Are there medical conditions that an MRI would make difficult to see if the patient were obese? How much fat can interfere with an MRI image?
“MRI machines will have some of the same limitations as a CT scanner with patient size [e.g., not being able to fit in the scanner] and table weight limitations,” begins Brett Mollard, MD, a board certified diagnostic radiologist who specializes in abdominal and chest imaging and nuclear medicine.
“Obesity otherwise does not have a significant impact on MRI imaging ability or exam quality.
“Most MRIs of the abdomen and pelvis are looking at deep structures more central within the body such as the liver, pancreas and kidneys, and therefore, the area of the patient being imaged will be fairly central in the field of view of the scanner.”
In other words, for someone obese enough, portions of their abdomen could be outside the scanner’s field of view – rendering those areas unable to be imaged.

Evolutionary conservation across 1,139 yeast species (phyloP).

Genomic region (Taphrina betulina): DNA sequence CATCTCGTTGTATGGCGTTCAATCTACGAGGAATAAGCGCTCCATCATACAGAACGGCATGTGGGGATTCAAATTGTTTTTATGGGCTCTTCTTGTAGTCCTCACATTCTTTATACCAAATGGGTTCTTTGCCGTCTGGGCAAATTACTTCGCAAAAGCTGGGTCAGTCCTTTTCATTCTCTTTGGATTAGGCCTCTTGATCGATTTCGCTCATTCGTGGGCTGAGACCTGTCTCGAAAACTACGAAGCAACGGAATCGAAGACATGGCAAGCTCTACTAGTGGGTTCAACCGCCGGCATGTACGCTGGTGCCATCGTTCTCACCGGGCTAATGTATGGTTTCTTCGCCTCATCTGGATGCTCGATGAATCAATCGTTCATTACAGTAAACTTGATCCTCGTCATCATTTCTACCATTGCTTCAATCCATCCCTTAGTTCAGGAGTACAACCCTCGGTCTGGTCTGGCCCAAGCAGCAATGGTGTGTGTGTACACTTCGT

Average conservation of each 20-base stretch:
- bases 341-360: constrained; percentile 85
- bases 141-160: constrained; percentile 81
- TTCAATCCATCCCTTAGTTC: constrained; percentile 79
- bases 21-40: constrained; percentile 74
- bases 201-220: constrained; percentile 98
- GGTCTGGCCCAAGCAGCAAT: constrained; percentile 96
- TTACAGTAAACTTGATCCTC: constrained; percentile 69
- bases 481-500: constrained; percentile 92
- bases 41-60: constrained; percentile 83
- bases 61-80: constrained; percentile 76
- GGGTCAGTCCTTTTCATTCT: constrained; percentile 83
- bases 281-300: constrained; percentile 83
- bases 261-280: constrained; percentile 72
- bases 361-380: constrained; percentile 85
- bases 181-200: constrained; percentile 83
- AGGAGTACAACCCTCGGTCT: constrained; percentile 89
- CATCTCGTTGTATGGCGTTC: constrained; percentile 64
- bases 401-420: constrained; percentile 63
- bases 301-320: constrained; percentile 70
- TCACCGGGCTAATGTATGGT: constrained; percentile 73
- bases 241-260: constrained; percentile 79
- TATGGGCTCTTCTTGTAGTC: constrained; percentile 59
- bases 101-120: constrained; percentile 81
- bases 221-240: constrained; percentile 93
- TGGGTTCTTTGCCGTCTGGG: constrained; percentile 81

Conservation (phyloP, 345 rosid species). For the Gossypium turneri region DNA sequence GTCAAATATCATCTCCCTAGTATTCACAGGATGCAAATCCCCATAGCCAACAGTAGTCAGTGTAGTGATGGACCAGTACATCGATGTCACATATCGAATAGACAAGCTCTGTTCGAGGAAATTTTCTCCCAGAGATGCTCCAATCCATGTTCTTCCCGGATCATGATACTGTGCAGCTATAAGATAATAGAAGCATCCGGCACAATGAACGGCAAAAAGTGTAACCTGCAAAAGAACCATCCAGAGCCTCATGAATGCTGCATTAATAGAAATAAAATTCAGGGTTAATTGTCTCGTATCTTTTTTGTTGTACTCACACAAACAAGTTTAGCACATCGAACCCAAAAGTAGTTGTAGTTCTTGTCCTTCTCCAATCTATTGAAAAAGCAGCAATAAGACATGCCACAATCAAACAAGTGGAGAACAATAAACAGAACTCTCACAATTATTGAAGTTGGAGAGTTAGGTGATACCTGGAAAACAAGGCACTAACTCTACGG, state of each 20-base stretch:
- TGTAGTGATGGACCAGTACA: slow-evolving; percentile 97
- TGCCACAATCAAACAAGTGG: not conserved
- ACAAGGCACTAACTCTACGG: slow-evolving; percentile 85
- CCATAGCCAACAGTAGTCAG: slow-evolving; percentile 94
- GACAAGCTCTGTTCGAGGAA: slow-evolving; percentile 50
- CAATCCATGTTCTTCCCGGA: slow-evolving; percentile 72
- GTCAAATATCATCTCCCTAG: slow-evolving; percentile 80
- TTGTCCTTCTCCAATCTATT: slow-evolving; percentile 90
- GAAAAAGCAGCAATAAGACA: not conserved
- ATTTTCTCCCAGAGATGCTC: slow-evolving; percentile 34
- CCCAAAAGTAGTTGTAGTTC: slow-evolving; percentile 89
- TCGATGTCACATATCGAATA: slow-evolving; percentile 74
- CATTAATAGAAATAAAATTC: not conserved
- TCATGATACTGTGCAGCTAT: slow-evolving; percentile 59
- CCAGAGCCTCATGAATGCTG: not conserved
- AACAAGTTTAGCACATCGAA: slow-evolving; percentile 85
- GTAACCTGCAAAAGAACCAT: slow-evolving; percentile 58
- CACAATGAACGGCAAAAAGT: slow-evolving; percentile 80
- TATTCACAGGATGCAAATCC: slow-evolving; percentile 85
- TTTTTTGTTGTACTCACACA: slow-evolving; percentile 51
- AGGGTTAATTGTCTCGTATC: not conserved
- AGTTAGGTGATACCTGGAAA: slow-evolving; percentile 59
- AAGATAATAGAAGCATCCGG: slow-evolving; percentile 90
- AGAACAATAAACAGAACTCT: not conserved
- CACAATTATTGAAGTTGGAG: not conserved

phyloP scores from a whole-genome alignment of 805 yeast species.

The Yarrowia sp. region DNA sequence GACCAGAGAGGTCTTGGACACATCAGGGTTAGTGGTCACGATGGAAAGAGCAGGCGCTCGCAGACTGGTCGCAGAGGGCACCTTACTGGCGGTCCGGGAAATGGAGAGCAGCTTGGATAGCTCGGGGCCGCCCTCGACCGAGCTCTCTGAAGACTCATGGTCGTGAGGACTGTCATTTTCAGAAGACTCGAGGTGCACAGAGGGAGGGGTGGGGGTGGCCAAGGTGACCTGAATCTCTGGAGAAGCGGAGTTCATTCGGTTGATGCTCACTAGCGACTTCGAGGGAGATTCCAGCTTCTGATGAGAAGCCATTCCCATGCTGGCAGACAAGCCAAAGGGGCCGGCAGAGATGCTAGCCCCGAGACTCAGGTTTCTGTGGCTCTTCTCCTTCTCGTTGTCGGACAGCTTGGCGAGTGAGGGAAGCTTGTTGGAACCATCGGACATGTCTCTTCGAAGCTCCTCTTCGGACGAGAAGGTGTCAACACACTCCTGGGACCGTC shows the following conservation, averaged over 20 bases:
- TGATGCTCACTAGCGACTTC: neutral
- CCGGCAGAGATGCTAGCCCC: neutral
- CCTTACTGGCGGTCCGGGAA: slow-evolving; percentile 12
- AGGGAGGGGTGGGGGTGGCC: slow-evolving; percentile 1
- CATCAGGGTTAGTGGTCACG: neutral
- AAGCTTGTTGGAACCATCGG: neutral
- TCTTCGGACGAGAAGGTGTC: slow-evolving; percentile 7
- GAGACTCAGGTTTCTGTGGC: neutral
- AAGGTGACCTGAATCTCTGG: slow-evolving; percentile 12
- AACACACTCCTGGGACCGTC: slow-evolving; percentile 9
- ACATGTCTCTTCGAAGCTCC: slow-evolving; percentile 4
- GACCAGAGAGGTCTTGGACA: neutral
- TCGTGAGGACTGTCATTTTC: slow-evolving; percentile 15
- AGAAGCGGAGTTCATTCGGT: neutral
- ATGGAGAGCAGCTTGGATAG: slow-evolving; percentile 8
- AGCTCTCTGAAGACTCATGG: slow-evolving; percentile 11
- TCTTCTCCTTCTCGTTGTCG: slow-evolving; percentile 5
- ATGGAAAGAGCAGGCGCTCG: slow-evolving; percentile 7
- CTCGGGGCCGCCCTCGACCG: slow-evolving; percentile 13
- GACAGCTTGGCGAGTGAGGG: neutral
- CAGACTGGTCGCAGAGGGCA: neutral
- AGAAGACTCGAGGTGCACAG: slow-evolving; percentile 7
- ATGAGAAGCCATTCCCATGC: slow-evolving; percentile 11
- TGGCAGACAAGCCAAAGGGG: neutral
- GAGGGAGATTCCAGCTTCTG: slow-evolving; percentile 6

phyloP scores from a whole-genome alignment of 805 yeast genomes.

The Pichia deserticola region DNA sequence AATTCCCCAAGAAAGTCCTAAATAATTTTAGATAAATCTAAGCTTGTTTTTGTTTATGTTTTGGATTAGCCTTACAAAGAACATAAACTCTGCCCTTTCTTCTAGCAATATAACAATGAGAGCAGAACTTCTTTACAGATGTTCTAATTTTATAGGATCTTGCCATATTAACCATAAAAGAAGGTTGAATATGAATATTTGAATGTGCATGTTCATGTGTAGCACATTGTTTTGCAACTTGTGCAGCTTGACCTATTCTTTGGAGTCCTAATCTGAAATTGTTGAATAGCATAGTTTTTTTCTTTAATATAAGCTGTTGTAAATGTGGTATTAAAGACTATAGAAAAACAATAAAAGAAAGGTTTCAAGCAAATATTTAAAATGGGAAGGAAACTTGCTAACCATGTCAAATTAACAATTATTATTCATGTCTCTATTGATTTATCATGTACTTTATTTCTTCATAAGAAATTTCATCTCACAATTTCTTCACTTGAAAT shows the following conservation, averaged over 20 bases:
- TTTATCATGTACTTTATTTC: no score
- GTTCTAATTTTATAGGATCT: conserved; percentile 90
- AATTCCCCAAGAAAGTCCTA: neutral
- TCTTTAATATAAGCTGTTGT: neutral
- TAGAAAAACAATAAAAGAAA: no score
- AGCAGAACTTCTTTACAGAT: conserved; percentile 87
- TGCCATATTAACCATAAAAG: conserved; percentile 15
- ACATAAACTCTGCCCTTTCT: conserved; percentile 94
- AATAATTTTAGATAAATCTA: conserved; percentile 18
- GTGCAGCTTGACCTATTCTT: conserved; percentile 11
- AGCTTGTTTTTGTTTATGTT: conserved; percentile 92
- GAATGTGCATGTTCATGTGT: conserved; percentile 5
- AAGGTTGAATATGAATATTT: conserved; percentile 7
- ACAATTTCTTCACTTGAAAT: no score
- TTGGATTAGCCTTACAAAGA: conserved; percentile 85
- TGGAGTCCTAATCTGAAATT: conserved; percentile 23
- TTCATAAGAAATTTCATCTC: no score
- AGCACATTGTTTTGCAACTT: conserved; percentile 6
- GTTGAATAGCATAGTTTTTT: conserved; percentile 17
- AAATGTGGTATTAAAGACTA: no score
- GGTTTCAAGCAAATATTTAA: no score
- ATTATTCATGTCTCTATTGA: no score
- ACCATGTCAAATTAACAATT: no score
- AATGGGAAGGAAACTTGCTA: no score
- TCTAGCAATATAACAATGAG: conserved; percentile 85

But since an MRI would likely be reading centrally located structures, the spreading out of the waistline wouldn’t matter.
“Since MRI uses powerful magnets, gradient coils and radio waves, it isn’t affected by patient size in the same way as CT.”
What issues can negatively affect MRI imaging?
Whether you’re obese or not, there are other issues you need to be aware of before undergoing an MRI.
“The main issues we run into with MRI are: contraindications due to hardware or implantable devices (e.g., pacemakers), artifact from any metal within the patient such as surgical clips, difficulty following breath-hold commands (some sequences may take several minutes and require multiple, consistent breath-holds), and a strange artifact seen in patients with a large volume of ascites in patients imaged on stronger magnets (typically 3 Tesla scanners),” explains Dr. Mollard.
“We generally have these patients scanned on a 1.5 Tesla scanner and may have some of the ascites fluid drained prior to the MRI scan to maximize image quality.”
Brett Mollard, MD, completed his residency in diagnostic radiology and nuclear medicine at the University of Michigan where he served as Chief Resident. He subsequently completed a fellowship in abdominal imaging at the University of California, San Francisco (UCSF). He currently works in private practice.
Lorra Garrick has been covering medical, fitness and cybersecurity topics for many years, having written thousands of articles for print magazines and websites, including as a ghostwriter. She’s also a former ACE-certified personal trainer.